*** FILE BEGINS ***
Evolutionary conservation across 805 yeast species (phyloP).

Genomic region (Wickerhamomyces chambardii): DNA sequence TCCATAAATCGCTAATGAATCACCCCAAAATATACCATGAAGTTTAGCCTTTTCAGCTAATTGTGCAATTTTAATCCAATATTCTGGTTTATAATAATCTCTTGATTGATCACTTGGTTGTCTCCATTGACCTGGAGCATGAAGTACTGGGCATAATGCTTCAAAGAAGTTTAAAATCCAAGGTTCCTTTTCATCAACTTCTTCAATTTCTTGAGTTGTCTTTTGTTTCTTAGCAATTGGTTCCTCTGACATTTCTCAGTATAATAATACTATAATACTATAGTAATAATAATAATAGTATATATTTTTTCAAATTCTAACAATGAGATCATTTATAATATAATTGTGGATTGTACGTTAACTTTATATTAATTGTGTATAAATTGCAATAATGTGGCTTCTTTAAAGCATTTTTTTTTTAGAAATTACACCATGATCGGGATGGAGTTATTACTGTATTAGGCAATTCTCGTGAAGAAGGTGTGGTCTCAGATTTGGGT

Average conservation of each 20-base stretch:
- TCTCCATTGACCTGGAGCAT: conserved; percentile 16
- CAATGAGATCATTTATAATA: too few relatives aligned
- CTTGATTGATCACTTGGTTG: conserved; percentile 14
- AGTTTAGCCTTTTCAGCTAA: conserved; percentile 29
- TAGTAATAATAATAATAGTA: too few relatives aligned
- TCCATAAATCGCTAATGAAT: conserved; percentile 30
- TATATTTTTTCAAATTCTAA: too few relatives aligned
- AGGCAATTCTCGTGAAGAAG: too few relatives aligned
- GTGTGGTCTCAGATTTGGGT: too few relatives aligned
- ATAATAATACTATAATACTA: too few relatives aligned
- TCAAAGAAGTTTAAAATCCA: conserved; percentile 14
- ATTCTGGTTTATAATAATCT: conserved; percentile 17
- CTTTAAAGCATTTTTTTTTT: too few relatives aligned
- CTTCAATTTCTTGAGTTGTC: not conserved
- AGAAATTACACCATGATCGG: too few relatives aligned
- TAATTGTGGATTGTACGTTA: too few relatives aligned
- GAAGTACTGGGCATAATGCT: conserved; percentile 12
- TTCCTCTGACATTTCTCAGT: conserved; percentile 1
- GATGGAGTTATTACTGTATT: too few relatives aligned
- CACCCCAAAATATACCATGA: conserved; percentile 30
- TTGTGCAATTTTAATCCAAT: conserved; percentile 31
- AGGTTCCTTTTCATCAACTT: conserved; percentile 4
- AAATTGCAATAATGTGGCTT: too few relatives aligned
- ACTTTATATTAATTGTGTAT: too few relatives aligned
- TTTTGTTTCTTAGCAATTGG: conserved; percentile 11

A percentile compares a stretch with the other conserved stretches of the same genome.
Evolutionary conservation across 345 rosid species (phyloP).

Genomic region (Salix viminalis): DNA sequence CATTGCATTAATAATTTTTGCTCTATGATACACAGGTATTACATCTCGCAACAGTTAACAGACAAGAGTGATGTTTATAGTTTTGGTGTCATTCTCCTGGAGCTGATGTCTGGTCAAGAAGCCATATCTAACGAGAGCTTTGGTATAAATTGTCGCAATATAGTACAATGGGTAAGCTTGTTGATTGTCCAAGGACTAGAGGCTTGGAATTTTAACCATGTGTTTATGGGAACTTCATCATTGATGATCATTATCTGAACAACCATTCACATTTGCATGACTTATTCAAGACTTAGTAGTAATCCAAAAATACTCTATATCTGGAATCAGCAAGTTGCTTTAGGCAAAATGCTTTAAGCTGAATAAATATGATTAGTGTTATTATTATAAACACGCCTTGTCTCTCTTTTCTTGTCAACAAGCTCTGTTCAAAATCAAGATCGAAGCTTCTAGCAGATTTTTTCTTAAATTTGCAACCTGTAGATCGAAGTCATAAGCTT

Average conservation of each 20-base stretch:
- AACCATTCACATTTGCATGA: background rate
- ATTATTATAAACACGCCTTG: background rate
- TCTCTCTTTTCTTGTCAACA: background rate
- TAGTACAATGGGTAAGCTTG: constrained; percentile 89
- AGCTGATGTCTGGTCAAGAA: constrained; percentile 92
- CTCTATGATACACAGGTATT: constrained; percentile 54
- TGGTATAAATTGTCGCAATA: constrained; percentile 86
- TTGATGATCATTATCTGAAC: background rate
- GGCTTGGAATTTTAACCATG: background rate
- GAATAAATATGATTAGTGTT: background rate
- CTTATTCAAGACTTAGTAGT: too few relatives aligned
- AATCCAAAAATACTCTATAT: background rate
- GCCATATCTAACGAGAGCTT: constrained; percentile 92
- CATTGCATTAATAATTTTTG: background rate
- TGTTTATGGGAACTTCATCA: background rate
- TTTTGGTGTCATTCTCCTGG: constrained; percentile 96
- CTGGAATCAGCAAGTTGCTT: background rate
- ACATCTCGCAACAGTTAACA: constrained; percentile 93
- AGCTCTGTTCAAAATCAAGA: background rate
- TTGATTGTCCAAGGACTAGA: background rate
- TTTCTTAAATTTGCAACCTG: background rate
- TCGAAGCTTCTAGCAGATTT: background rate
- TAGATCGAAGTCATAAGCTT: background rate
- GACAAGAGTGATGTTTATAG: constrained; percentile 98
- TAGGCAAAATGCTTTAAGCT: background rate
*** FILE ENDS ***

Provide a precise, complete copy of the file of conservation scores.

Evolutionary conservation across 805 yeast species (phyloP).

Genomic region (Wickerhamomyces chambardii): DNA sequence TCCATAAATCGCTAATGAATCACCCCAAAATATACCATGAAGTTTAGCCTTTTCAGCTAATTGTGCAATTTTAATCCAATATTCTGGTTTATAATAATCTCTTGATTGATCACTTGGTTGTCTCCATTGACCTGGAGCATGAAGTACTGGGCATAATGCTTCAAAGAAGTTTAAAATCCAAGGTTCCTTTTCATCAACTTCTTCAATTTCTTGAGTTGTCTTTTGTTTCTTAGCAATTGGTTCCTCTGACATTTCTCAGTATAATAATACTATAATACTATAGTAATAATAATAATAGTATATATTTTTTCAAATTCTAACAATGAGATCATTTATAATATAATTGTGGATTGTACGTTAACTTTATATTAATTGTGTATAAATTGCAATAATGTGGCTTCTTTAAAGCATTTTTTTTTTAGAAATTACACCATGATCGGGATGGAGTTATTACTGTATTAGGCAATTCTCGTGAAGAAGGTGTGGTCTCAGATTTGGGT

Average conservation of each 20-base stretch:
- TCTCCATTGACCTGGAGCAT: conserved; percentile 16
- CAATGAGATCATTTATAATA: too few relatives aligned
- CTTGATTGATCACTTGGTTG: conserved; percentile 14
- AGTTTAGCCTTTTCAGCTAA: conserved; percentile 29
- TAGTAATAATAATAATAGTA: too few relatives aligned
- TCCATAAATCGCTAATGAAT: conserved; percentile 30
- TATATTTTTTCAAATTCTAA: too few relatives aligned
- AGGCAATTCTCGTGAAGAAG: too few relatives aligned
- GTGTGGTCTCAGATTTGGGT: too few relatives aligned
- ATAATAATACTATAATACTA: too few relatives aligned
- TCAAAGAAGTTTAAAATCCA: conserved; percentile 14
- ATTCTGGTTTATAATAATCT: conserved; percentile 17
- CTTTAAAGCATTTTTTTTTT: too few relatives aligned
- CTTCAATTTCTTGAGTTGTC: not conserved
- AGAAATTACACCATGATCGG: too few relatives aligned
- TAATTGTGGATTGTACGTTA: too few relatives aligned
- GAAGTACTGGGCATAATGCT: conserved; percentile 12
- TTCCTCTGACATTTCTCAGT: conserved; percentile 1
- GATGGAGTTATTACTGTATT: too few relatives aligned
- CACCCCAAAATATACCATGA: conserved; percentile 30
- TTGTGCAATTTTAATCCAAT: conserved; percentile 31
- AGGTTCCTTTTCATCAACTT: conserved; percentile 4
- AAATTGCAATAATGTGGCTT: too few relatives aligned
- ACTTTATATTAATTGTGTAT: too few relatives aligned
- TTTTGTTTCTTAGCAATTGG: conserved; percentile 11

A percentile compares a stretch with the other conserved stretches of the same genome.
Evolutionary conservation across 345 rosid species (phyloP).

Genomic region (Salix viminalis): DNA sequence CATTGCATTAATAATTTTTGCTCTATGATACACAGGTATTACATCTCGCAACAGTTAACAGACAAGAGTGATGTTTATAGTTTTGGTGTCATTCTCCTGGAGCTGATGTCTGGTCAAGAAGCCATATCTAACGAGAGCTTTGGTATAAATTGTCGCAATATAGTACAATGGGTAAGCTTGTTGATTGTCCAAGGACTAGAGGCTTGGAATTTTAACCATGTGTTTATGGGAACTTCATCATTGATGATCATTATCTGAACAACCATTCACATTTGCATGACTTATTCAAGACTTAGTAGTAATCCAAAAATACTCTATATCTGGAATCAGCAAGTTGCTTTAGGCAAAATGCTTTAAGCTGAATAAATATGATTAGTGTTATTATTATAAACACGCCTTGTCTCTCTTTTCTTGTCAACAAGCTCTGTTCAAAATCAAGATCGAAGCTTCTAGCAGATTTTTTCTTAAATTTGCAACCTGTAGATCGAAGTCATAAGCTT

Average conservation of each 20-base stretch:
- AACCATTCACATTTGCATGA: background rate
- ATTATTATAAACACGCCTTG: background rate
- TCTCTCTTTTCTTGTCAACA: background rate
- TAGTACAATGGGTAAGCTTG: constrained; percentile 89
- AGCTGATGTCTGGTCAAGAA: constrained; percentile 92
- CTCTATGATACACAGGTATT: constrained; percentile 54
- TGGTATAAATTGTCGCAATA: constrained; percentile 86
- TTGATGATCATTATCTGAAC: background rate
- GGCTTGGAATTTTAACCATG: background rate
- GAATAAATATGATTAGTGTT: background rate
- CTTATTCAAGACTTAGTAGT: too few relatives aligned
- AATCCAAAAATACTCTATAT: background rate
- GCCATATCTAACGAGAGCTT: constrained; percentile 92
- CATTGCATTAATAATTTTTG: background rate
- TGTTTATGGGAACTTCATCA: background rate
- TTTTGGTGTCATTCTCCTGG: constrained; percentile 96
- CTGGAATCAGCAAGTTGCTT: background rate
- ACATCTCGCAACAGTTAACA: constrained; percentile 93
- AGCTCTGTTCAAAATCAAGA: background rate
- TTGATTGTCCAAGGACTAGA: background rate
- TTTCTTAAATTTGCAACCTG: background rate
- TCGAAGCTTCTAGCAGATTT: background rate
- TAGATCGAAGTCATAAGCTT: background rate
- GACAAGAGTGATGTTTATAG: constrained; percentile 98
- TAGGCAAAATGCTTTAAGCT: background rate